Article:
Legislative Frameworks

Legislative Frameworks

New government policies and legislation on corporate sustainability and responsibility are constantly emerging and iterating. In this program Business and Human Rights issues are assessed through the lens of such legislation, which mandates companies to report more transparently about the effects of their supply chains on these issues and how their operations aim to eradicate them. As such we facilitate structured research into how corporations meet the challenges and requirements of new and old legislative frameworks in order to provide insight and fact-based improvements.

Two pieces of legislation we support research on:

  • The UK Modern Slavery Act, which as of 2015 mandates commercial organisations that have an annual turnover of over £36 million and operations in the UK, to publish a slavery and human trafficking statement each year, setting out steps to ensure no such cases occur in their supply chains and business operations.

  • Section 1502 of the Dodd-Frank Act, which in 2010 introduced a legal requirement for companies that file with the U.S. Securities and Exchange Commission (SEC) to report on their due diligence to ensure that their sourcing of certain minerals does not fund armed groups in the Democratic Republic of the Congo (DRC).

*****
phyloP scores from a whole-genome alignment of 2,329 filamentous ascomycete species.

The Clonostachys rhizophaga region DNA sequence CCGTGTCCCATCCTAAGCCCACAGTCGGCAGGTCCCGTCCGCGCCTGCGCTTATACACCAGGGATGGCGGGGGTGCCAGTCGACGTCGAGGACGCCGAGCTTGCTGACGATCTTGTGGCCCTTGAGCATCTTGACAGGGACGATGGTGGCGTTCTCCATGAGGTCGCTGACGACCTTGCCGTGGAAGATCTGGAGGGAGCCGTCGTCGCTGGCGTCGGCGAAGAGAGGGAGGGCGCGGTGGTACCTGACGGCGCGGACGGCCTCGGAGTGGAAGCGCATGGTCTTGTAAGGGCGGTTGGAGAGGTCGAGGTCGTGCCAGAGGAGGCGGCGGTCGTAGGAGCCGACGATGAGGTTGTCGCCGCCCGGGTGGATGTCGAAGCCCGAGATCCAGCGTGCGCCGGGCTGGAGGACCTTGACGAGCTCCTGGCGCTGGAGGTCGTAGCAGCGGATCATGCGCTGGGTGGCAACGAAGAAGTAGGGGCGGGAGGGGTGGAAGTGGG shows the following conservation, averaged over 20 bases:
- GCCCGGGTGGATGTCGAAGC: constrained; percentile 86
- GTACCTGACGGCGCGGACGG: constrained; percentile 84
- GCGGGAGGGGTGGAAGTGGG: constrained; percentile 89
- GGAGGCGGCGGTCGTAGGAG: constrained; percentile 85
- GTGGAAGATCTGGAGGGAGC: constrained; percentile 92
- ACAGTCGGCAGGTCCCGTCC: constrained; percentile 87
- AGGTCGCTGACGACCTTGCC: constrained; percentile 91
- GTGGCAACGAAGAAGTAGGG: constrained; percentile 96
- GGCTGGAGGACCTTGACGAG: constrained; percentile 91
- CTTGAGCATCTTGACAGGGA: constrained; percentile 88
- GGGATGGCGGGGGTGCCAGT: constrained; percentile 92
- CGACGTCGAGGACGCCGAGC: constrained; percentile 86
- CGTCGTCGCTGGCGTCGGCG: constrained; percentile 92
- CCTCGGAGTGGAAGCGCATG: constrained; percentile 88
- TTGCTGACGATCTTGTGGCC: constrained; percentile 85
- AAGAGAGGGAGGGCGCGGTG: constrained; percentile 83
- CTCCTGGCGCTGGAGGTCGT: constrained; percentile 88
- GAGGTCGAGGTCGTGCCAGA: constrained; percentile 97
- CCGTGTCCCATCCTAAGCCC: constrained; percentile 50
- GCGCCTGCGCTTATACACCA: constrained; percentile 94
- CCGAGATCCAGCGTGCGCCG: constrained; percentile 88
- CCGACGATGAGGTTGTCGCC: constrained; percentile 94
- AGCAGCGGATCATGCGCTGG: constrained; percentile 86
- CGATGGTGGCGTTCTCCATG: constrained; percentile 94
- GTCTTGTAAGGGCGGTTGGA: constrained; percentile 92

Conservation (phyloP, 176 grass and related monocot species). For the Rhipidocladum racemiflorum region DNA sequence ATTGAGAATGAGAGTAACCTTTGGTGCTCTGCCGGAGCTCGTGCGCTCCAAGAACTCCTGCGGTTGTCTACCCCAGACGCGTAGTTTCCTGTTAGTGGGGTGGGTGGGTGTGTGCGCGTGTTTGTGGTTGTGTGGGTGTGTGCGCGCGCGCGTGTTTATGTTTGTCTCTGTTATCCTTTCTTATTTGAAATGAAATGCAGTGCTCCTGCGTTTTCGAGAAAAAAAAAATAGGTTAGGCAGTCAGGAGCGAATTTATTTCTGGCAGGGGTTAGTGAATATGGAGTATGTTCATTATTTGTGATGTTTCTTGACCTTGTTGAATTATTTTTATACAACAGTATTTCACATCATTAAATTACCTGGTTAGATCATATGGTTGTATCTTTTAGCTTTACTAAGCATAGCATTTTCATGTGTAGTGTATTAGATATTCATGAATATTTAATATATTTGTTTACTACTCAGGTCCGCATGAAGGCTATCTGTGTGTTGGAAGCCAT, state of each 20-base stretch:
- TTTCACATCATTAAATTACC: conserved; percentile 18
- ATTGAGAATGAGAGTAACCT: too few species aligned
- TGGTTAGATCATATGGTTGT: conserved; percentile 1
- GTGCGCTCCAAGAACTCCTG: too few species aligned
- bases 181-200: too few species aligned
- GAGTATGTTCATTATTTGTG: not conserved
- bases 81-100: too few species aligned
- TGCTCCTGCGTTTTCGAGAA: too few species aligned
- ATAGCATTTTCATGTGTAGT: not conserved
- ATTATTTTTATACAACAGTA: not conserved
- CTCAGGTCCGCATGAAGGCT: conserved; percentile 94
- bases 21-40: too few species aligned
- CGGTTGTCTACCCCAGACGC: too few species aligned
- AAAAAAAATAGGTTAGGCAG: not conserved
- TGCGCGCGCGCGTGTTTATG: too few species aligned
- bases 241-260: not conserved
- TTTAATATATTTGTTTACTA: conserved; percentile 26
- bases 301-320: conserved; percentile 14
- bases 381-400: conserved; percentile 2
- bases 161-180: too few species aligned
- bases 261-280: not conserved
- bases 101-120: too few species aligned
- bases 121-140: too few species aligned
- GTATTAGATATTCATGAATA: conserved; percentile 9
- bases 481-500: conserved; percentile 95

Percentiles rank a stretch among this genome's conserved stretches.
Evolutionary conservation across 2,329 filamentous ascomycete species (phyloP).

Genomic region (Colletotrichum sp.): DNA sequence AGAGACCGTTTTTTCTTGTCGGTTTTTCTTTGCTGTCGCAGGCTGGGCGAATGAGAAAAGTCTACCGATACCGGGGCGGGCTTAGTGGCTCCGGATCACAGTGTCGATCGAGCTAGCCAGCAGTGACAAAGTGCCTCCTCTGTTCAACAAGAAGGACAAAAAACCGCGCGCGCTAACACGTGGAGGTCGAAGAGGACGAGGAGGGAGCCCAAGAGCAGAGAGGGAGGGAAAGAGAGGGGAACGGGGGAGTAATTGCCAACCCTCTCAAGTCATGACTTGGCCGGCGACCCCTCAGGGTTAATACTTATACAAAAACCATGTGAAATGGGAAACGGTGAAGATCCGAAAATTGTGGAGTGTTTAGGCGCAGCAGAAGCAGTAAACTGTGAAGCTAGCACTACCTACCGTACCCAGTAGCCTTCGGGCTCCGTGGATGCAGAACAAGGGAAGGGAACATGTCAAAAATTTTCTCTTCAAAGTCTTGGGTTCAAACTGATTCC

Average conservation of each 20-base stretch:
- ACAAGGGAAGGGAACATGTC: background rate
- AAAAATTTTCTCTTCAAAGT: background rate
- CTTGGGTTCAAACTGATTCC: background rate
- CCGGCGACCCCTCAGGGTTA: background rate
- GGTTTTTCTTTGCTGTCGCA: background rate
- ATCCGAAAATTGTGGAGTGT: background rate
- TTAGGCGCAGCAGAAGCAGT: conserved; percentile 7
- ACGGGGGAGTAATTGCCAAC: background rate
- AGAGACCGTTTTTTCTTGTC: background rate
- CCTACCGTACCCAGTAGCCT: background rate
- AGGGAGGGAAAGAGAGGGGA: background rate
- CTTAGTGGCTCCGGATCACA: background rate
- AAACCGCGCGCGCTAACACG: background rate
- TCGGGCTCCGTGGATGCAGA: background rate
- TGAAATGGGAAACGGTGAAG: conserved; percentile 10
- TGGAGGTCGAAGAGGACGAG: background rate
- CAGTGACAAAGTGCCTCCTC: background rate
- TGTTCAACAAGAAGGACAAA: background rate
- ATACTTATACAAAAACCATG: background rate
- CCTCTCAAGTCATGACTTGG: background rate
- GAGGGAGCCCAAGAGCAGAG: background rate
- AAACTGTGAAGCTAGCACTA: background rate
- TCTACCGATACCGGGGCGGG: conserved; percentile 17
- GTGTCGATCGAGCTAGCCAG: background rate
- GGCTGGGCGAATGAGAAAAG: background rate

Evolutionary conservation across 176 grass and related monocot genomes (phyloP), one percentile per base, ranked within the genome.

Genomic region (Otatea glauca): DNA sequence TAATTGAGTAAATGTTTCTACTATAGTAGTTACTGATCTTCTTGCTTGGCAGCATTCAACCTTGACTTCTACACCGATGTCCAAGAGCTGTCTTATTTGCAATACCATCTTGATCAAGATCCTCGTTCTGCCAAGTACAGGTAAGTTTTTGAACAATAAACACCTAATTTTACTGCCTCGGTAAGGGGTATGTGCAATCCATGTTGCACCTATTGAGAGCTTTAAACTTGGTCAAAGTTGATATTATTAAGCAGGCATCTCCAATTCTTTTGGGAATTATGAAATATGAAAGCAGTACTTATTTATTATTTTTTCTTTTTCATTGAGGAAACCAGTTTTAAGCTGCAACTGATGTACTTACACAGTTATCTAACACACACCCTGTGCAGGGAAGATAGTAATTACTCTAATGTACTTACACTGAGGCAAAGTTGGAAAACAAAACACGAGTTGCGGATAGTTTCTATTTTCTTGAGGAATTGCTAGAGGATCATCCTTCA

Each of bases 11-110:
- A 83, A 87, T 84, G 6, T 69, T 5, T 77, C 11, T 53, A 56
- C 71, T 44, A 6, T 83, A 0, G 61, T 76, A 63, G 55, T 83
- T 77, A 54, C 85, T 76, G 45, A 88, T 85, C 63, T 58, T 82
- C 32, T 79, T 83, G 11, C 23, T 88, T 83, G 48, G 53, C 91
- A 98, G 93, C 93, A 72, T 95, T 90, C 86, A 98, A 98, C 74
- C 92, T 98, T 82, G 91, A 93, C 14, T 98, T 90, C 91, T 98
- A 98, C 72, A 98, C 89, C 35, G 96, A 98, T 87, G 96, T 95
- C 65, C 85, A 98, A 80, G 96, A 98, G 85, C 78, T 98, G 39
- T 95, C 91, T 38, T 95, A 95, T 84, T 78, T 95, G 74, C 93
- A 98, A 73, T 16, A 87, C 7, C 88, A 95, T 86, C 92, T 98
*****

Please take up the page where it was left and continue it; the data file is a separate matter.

In partnership with the Walk Free Foundation and Amnesty International, WikiRate developed the two research projects to systematically assess the statements that companies produce under these Acts: UK Modern Slavery Act Research and Investigating Mineral Sourcing Practices

Universities from around the world, including Columbia University, Johns Hopkins University, the University of Western Australia, and Nottingham University, have participated in testing the metrics as well as conducting the research. As a result, in 2017 alone, over 500 statements have been assessed.

Would you like to learn more or get involved? Visit the project pages for more project specific information or write us at